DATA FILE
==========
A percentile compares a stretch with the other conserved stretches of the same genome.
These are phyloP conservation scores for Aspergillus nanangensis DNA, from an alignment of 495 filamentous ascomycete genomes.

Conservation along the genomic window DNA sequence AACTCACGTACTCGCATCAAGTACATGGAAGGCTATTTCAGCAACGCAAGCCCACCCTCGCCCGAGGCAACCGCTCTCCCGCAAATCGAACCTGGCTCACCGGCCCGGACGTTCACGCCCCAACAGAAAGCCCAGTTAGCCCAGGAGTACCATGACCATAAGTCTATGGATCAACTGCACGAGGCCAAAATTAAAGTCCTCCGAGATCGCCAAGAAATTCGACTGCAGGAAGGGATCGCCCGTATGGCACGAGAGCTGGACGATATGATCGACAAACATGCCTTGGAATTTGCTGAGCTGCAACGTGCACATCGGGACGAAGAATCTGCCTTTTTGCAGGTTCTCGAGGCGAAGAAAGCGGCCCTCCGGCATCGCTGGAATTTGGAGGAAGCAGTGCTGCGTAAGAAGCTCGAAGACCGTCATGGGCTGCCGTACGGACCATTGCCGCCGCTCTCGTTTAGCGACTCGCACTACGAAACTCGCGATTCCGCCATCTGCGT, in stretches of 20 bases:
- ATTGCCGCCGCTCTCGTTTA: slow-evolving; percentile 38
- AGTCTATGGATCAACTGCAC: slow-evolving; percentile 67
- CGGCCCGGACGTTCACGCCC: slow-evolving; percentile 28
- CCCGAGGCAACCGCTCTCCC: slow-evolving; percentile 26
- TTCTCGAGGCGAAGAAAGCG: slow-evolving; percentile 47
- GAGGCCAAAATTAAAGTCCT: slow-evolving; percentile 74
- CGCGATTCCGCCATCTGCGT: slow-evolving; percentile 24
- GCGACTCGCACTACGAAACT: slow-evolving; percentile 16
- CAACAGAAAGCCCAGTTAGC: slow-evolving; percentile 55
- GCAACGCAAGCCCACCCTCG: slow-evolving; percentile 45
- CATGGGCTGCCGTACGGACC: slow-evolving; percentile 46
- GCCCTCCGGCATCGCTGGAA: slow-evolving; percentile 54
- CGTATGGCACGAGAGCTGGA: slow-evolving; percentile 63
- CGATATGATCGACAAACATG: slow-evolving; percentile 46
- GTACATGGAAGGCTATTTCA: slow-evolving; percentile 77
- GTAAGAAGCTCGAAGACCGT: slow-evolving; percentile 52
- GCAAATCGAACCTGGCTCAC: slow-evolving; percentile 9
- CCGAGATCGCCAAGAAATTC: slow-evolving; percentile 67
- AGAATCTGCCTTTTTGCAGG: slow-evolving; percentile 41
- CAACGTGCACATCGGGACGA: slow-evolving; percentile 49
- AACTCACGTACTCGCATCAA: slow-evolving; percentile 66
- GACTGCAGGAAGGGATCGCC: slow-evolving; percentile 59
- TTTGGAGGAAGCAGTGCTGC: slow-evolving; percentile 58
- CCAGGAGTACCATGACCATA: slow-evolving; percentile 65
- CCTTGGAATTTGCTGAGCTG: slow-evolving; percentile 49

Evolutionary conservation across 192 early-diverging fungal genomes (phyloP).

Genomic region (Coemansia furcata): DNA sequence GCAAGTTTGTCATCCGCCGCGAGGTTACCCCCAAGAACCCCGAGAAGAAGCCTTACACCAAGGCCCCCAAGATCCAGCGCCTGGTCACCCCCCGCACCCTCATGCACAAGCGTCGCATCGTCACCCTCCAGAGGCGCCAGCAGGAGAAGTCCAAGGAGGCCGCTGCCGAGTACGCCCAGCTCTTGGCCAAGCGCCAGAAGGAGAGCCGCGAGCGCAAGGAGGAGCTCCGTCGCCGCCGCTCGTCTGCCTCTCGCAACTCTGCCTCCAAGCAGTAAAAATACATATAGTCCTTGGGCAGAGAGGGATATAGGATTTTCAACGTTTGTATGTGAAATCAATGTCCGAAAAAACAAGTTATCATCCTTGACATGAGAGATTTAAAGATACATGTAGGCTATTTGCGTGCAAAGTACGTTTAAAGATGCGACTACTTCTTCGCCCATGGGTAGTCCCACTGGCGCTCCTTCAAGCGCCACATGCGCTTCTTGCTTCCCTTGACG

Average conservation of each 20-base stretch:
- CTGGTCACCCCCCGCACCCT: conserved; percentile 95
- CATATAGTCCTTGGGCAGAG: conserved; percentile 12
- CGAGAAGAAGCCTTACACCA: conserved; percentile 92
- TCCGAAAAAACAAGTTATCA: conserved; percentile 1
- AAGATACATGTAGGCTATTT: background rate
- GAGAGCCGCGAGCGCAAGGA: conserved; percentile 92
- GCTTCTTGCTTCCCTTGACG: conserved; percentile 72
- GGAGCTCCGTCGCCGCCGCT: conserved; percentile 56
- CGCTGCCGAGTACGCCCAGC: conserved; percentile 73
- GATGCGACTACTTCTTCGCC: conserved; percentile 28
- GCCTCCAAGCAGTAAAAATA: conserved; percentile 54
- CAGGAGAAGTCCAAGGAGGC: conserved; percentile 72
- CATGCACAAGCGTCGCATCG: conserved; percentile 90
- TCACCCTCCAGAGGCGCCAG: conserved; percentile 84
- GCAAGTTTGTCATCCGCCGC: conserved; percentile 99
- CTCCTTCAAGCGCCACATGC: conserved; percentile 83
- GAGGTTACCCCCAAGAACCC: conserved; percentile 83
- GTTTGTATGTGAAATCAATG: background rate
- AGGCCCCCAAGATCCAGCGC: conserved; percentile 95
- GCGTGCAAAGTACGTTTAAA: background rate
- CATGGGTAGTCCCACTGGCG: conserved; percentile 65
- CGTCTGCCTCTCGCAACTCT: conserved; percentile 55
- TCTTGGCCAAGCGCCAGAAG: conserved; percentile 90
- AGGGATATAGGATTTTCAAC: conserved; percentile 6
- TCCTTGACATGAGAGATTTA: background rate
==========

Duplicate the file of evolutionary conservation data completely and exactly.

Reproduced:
A percentile compares a stretch with the other conserved stretches of the same genome.
These are phyloP conservation scores for Aspergillus nanangensis DNA, from an alignment of 495 filamentous ascomycete genomes.

Conservation along the genomic window DNA sequence AACTCACGTACTCGCATCAAGTACATGGAAGGCTATTTCAGCAACGCAAGCCCACCCTCGCCCGAGGCAACCGCTCTCCCGCAAATCGAACCTGGCTCACCGGCCCGGACGTTCACGCCCCAACAGAAAGCCCAGTTAGCCCAGGAGTACCATGACCATAAGTCTATGGATCAACTGCACGAGGCCAAAATTAAAGTCCTCCGAGATCGCCAAGAAATTCGACTGCAGGAAGGGATCGCCCGTATGGCACGAGAGCTGGACGATATGATCGACAAACATGCCTTGGAATTTGCTGAGCTGCAACGTGCACATCGGGACGAAGAATCTGCCTTTTTGCAGGTTCTCGAGGCGAAGAAAGCGGCCCTCCGGCATCGCTGGAATTTGGAGGAAGCAGTGCTGCGTAAGAAGCTCGAAGACCGTCATGGGCTGCCGTACGGACCATTGCCGCCGCTCTCGTTTAGCGACTCGCACTACGAAACTCGCGATTCCGCCATCTGCGT, in stretches of 20 bases:
- ATTGCCGCCGCTCTCGTTTA: slow-evolving; percentile 38
- AGTCTATGGATCAACTGCAC: slow-evolving; percentile 67
- CGGCCCGGACGTTCACGCCC: slow-evolving; percentile 28
- CCCGAGGCAACCGCTCTCCC: slow-evolving; percentile 26
- TTCTCGAGGCGAAGAAAGCG: slow-evolving; percentile 47
- GAGGCCAAAATTAAAGTCCT: slow-evolving; percentile 74
- CGCGATTCCGCCATCTGCGT: slow-evolving; percentile 24
- GCGACTCGCACTACGAAACT: slow-evolving; percentile 16
- CAACAGAAAGCCCAGTTAGC: slow-evolving; percentile 55
- GCAACGCAAGCCCACCCTCG: slow-evolving; percentile 45
- CATGGGCTGCCGTACGGACC: slow-evolving; percentile 46
- GCCCTCCGGCATCGCTGGAA: slow-evolving; percentile 54
- CGTATGGCACGAGAGCTGGA: slow-evolving; percentile 63
- CGATATGATCGACAAACATG: slow-evolving; percentile 46
- GTACATGGAAGGCTATTTCA: slow-evolving; percentile 77
- GTAAGAAGCTCGAAGACCGT: slow-evolving; percentile 52
- GCAAATCGAACCTGGCTCAC: slow-evolving; percentile 9
- CCGAGATCGCCAAGAAATTC: slow-evolving; percentile 67
- AGAATCTGCCTTTTTGCAGG: slow-evolving; percentile 41
- CAACGTGCACATCGGGACGA: slow-evolving; percentile 49
- AACTCACGTACTCGCATCAA: slow-evolving; percentile 66
- GACTGCAGGAAGGGATCGCC: slow-evolving; percentile 59
- TTTGGAGGAAGCAGTGCTGC: slow-evolving; percentile 58
- CCAGGAGTACCATGACCATA: slow-evolving; percentile 65
- CCTTGGAATTTGCTGAGCTG: slow-evolving; percentile 49

Evolutionary conservation across 192 early-diverging fungal genomes (phyloP).

Genomic region (Coemansia furcata): DNA sequence GCAAGTTTGTCATCCGCCGCGAGGTTACCCCCAAGAACCCCGAGAAGAAGCCTTACACCAAGGCCCCCAAGATCCAGCGCCTGGTCACCCCCCGCACCCTCATGCACAAGCGTCGCATCGTCACCCTCCAGAGGCGCCAGCAGGAGAAGTCCAAGGAGGCCGCTGCCGAGTACGCCCAGCTCTTGGCCAAGCGCCAGAAGGAGAGCCGCGAGCGCAAGGAGGAGCTCCGTCGCCGCCGCTCGTCTGCCTCTCGCAACTCTGCCTCCAAGCAGTAAAAATACATATAGTCCTTGGGCAGAGAGGGATATAGGATTTTCAACGTTTGTATGTGAAATCAATGTCCGAAAAAACAAGTTATCATCCTTGACATGAGAGATTTAAAGATACATGTAGGCTATTTGCGTGCAAAGTACGTTTAAAGATGCGACTACTTCTTCGCCCATGGGTAGTCCCACTGGCGCTCCTTCAAGCGCCACATGCGCTTCTTGCTTCCCTTGACG

Average conservation of each 20-base stretch:
- CTGGTCACCCCCCGCACCCT: conserved; percentile 95
- CATATAGTCCTTGGGCAGAG: conserved; percentile 12
- CGAGAAGAAGCCTTACACCA: conserved; percentile 92
- TCCGAAAAAACAAGTTATCA: conserved; percentile 1
- AAGATACATGTAGGCTATTT: background rate
- GAGAGCCGCGAGCGCAAGGA: conserved; percentile 92
- GCTTCTTGCTTCCCTTGACG: conserved; percentile 72
- GGAGCTCCGTCGCCGCCGCT: conserved; percentile 56
- CGCTGCCGAGTACGCCCAGC: conserved; percentile 73
- GATGCGACTACTTCTTCGCC: conserved; percentile 28
- GCCTCCAAGCAGTAAAAATA: conserved; percentile 54
- CAGGAGAAGTCCAAGGAGGC: conserved; percentile 72
- CATGCACAAGCGTCGCATCG: conserved; percentile 90
- TCACCCTCCAGAGGCGCCAG: conserved; percentile 84
- GCAAGTTTGTCATCCGCCGC: conserved; percentile 99
- CTCCTTCAAGCGCCACATGC: conserved; percentile 83
- GAGGTTACCCCCAAGAACCC: conserved; percentile 83
- GTTTGTATGTGAAATCAATG: background rate
- AGGCCCCCAAGATCCAGCGC: conserved; percentile 95
- GCGTGCAAAGTACGTTTAAA: background rate
- CATGGGTAGTCCCACTGGCG: conserved; percentile 65
- CGTCTGCCTCTCGCAACTCT: conserved; percentile 55
- TCTTGGCCAAGCGCCAGAAG: conserved; percentile 90
- AGGGATATAGGATTTTCAAC: conserved; percentile 6
- TCCTTGACATGAGAGATTTA: background rate